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Austin Top Chef winner debuts new National Geographic series, plus more top stories

Hot Headlines

Editor’s note: It’s that time again — time to check in with our top stories. Here are five articles that captured our collective attention over the past seven days.

1. Austin Top Chef winner debuts new National Geographic series during SXSW. Available on Disney+, Restaurants at the End of the World is a docuseries following Kish on adventures to off-the-beaten-path pockets of the planet.

2. Boutique Austin hotel amplifies the vinyl bar scene with a moody new listening room. Hotel Magdalena opened a chic listening room on South Congress with speakeasy vibes, called Equipment Room.

3. 11 reasons to escape the Austin bustle with a day trip to Dripping Springs. Despite rapid recent growth in the Austin area, Dripping Springs still has many of the small-town features that its local residents — and transplants — all love.

4. Gothic Austin home sells after catching the eyes of onlookers during the Modern Home Tour. This all-black Victorian house sold shortly after an architecture tour brought Austinites through homes across Austin and the Hill Country.

5. Austin home buyers have more power when it comes to inventory, report says. Buyers are gaining more leverage through inventory increases across the Austin-Round Rock metro area, according to recent data from the Austin Board of Realtors.

Blossom into a new Easter or Passover tradition with these spring treats and feasts around Austin


Easter and Passover (April 9 and April 5-13) are right around the corner; you might want to consider solidifying any plans before it gets any nicer outside and the crowds come out. Whether you’re enjoying the holiday with your friends or family, or taking yourself out to brunch, we’ve gathered a basketful of egg-cellent happenings for you to hop to in Austin.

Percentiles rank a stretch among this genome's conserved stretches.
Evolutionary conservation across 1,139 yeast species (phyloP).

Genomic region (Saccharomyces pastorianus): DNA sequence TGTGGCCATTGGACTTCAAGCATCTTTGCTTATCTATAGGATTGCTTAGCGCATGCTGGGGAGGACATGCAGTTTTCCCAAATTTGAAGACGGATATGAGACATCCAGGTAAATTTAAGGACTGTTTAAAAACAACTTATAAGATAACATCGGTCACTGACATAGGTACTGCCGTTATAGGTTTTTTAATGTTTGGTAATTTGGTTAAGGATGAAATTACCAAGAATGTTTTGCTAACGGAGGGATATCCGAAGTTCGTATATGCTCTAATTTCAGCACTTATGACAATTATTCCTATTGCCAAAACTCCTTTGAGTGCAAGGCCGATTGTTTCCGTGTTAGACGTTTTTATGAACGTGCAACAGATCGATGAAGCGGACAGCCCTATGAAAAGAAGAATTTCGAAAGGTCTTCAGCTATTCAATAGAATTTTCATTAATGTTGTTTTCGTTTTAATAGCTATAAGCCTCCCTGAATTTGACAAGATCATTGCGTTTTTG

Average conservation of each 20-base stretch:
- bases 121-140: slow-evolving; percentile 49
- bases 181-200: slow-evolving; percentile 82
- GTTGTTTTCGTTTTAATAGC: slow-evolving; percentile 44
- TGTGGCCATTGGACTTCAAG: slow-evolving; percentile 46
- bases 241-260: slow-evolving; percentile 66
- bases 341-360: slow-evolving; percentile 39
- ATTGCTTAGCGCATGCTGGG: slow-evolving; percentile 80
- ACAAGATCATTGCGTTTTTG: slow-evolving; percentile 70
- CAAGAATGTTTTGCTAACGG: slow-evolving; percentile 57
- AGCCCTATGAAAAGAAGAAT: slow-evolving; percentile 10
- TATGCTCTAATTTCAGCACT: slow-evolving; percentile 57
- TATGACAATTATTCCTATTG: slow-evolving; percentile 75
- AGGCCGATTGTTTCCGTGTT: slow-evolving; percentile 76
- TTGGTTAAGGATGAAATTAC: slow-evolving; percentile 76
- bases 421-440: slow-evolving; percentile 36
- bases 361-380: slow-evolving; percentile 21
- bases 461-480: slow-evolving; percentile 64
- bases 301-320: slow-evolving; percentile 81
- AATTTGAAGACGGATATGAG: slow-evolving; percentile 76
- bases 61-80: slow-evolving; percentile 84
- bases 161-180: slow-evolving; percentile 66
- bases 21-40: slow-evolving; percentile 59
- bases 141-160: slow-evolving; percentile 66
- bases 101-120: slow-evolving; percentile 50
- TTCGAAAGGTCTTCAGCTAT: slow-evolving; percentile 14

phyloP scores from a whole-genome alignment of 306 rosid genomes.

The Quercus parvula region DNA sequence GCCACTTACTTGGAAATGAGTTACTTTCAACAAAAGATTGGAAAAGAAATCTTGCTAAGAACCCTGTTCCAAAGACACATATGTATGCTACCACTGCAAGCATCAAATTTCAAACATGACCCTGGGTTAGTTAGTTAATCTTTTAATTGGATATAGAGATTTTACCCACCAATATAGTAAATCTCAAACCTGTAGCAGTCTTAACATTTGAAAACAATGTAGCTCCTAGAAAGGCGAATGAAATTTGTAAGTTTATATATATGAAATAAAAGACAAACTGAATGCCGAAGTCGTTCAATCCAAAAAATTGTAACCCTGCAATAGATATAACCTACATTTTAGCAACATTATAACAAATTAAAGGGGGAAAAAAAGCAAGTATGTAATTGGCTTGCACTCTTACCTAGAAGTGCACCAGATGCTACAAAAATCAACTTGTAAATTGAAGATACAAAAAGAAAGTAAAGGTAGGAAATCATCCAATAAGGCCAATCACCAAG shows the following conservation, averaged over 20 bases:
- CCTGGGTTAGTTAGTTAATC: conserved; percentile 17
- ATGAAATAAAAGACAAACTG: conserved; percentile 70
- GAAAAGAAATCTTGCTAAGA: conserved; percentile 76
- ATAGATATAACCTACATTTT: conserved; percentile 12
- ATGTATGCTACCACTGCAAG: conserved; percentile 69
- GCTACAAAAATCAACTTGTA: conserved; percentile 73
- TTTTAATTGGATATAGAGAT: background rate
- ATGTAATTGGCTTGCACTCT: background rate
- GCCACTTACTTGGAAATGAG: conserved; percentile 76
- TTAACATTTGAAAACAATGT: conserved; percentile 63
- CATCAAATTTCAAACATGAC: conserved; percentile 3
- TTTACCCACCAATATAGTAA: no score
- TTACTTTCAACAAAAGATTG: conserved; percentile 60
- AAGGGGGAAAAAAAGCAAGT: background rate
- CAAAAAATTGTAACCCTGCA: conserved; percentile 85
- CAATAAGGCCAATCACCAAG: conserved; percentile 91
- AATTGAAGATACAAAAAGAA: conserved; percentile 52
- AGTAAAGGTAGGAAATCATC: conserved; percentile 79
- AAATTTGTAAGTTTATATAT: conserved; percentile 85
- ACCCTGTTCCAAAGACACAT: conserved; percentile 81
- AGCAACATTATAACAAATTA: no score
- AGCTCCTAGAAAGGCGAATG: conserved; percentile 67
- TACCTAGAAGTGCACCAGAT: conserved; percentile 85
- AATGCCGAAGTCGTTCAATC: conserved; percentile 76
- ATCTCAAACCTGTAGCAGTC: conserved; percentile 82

Check back here for more recommendations as businesses finalize their plans.

Easter brunches and egg hunts

Fairmont Austin's Easter brunch and egg hunt
Come for the brunch, stay for the egg hunt. The first brunch we’re eyeing is at Fairmont Austin downtown on Red River Street. They’ll host two different brunch buffets at 10 am and 1:30 pm on Easter Sunday. Guests can take their pick of an egg-stravagant spread of seafood, oak-smoked prime rib, and other delicacies. After you’ve had your fill, head to the rooftop for the hotel’s brunch attendee-exclusive Easter Egg Hunt at 11:30 am or 3:00 pm. Word on the street says the Easter Bunny might make a special appearance. The Tiny Tails petting zoo will also be at the hotel to show off the cutest animals for friends of all ages. Brunch bookings can be made via OpenTable.

Fareground's Easter brunch specials and egg hunts
For an afternoon of fun for children of all ages, consider bringing the family to downtown Austin’s first food hall, Fareground, for their Easter Egg-Stravaganza. From 12-3 pm, there will be plenty of brunch specials at the food hall's many eateries while children can enjoy sweets like cotton candy and get their face painted. There will be three egg hunts throughout the afternoon for three different age groups. Free general admission reservations can be made via Eventbrite.

Aba's Easter weekend brunches
Mediterranean cuisine lovers can spend their Easter brunch on the patio at Aba, Austin’s premiere Mediterranean restaurant on South Congress. Their exclusive Easter special on April 8 and 9 includes a spring frittata with lump crab, English peas, shaved asparagus, avocado, pickled fresnos, and parmesan. Guests can also pick a weekend favorite like the short rib shakshuka or khachapuri. Reserve on Tock.

Kalahari Resorts' Easter brunch buffet
If you live farther north, Kalahari Resorts in Round Rock will host their own Easter brunch buffet from 11 am to 3 pm with a delightful assortment of local charcuterie, fresh crudité, soups, and more. Children aged three and under eat free. The resort will also have two Easter egg hunts for two age ranges at 10:30 am and 1:30 pm. Brunch tickets can be made on Tock.

TRACE's April drag brunch
Though this brunch isn’t Easter themed, Trace (stylized TRACE) inside the W Hotel is going all out for its April Fool’s Comedy Drag Brunch from 11 am to 4 pm on April 9 with some of Austin’s favorite queens, The Beckies. The iconic duo are the restaurant’s regular brunch hosts every second Sunday of the month. Their performances begin at 11 am and 2 pm. Reserve ($10 per person) on OpenTable.